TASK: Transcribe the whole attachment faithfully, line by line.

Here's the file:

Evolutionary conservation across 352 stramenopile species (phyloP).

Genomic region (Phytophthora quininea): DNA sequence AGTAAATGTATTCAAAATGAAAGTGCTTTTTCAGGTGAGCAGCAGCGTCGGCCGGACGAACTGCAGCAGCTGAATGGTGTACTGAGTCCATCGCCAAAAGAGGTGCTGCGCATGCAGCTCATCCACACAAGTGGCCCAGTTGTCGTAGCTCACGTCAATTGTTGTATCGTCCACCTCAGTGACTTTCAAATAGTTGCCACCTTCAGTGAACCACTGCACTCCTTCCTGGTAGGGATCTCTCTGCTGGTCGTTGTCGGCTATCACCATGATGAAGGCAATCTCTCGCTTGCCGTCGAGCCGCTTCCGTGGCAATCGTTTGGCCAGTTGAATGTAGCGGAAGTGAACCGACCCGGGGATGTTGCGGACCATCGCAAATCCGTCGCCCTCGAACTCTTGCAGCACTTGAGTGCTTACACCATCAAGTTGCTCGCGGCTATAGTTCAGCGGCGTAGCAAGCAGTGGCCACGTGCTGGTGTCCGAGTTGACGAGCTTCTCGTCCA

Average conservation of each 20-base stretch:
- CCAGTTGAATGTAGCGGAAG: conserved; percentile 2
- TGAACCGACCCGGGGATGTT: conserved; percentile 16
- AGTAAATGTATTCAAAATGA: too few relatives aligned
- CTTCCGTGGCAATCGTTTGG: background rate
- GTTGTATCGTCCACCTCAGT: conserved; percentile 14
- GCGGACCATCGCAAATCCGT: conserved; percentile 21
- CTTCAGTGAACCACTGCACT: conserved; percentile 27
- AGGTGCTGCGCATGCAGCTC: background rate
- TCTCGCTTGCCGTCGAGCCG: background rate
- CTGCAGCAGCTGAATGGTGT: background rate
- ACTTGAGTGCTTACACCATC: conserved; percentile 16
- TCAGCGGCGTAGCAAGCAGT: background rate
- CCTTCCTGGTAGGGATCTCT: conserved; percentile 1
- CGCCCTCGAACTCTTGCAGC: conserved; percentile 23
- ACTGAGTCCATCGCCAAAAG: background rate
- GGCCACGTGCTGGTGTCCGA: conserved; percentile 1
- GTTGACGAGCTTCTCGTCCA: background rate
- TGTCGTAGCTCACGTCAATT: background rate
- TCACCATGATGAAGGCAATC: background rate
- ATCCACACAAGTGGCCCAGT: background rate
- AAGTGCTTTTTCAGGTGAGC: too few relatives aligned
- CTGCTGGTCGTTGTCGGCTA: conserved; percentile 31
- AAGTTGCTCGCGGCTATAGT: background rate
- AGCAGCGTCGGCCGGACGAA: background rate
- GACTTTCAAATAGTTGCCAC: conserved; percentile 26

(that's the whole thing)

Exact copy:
Evolutionary conservation across 352 stramenopile species (phyloP).

Genomic region (Phytophthora quininea): DNA sequence AGTAAATGTATTCAAAATGAAAGTGCTTTTTCAGGTGAGCAGCAGCGTCGGCCGGACGAACTGCAGCAGCTGAATGGTGTACTGAGTCCATCGCCAAAAGAGGTGCTGCGCATGCAGCTCATCCACACAAGTGGCCCAGTTGTCGTAGCTCACGTCAATTGTTGTATCGTCCACCTCAGTGACTTTCAAATAGTTGCCACCTTCAGTGAACCACTGCACTCCTTCCTGGTAGGGATCTCTCTGCTGGTCGTTGTCGGCTATCACCATGATGAAGGCAATCTCTCGCTTGCCGTCGAGCCGCTTCCGTGGCAATCGTTTGGCCAGTTGAATGTAGCGGAAGTGAACCGACCCGGGGATGTTGCGGACCATCGCAAATCCGTCGCCCTCGAACTCTTGCAGCACTTGAGTGCTTACACCATCAAGTTGCTCGCGGCTATAGTTCAGCGGCGTAGCAAGCAGTGGCCACGTGCTGGTGTCCGAGTTGACGAGCTTCTCGTCCA

Average conservation of each 20-base stretch:
- CCAGTTGAATGTAGCGGAAG: conserved; percentile 2
- TGAACCGACCCGGGGATGTT: conserved; percentile 16
- AGTAAATGTATTCAAAATGA: too few relatives aligned
- CTTCCGTGGCAATCGTTTGG: background rate
- GTTGTATCGTCCACCTCAGT: conserved; percentile 14
- GCGGACCATCGCAAATCCGT: conserved; percentile 21
- CTTCAGTGAACCACTGCACT: conserved; percentile 27
- AGGTGCTGCGCATGCAGCTC: background rate
- TCTCGCTTGCCGTCGAGCCG: background rate
- CTGCAGCAGCTGAATGGTGT: background rate
- ACTTGAGTGCTTACACCATC: conserved; percentile 16
- TCAGCGGCGTAGCAAGCAGT: background rate
- CCTTCCTGGTAGGGATCTCT: conserved; percentile 1
- CGCCCTCGAACTCTTGCAGC: conserved; percentile 23
- ACTGAGTCCATCGCCAAAAG: background rate
- GGCCACGTGCTGGTGTCCGA: conserved; percentile 1
- GTTGACGAGCTTCTCGTCCA: background rate
- TGTCGTAGCTCACGTCAATT: background rate
- TCACCATGATGAAGGCAATC: background rate
- ATCCACACAAGTGGCCCAGT: background rate
- AAGTGCTTTTTCAGGTGAGC: too few relatives aligned
- CTGCTGGTCGTTGTCGGCTA: conserved; percentile 31
- AAGTTGCTCGCGGCTATAGT: background rate
- AGCAGCGTCGGCCGGACGAA: background rate
- GACTTTCAAATAGTTGCCAC: conserved; percentile 26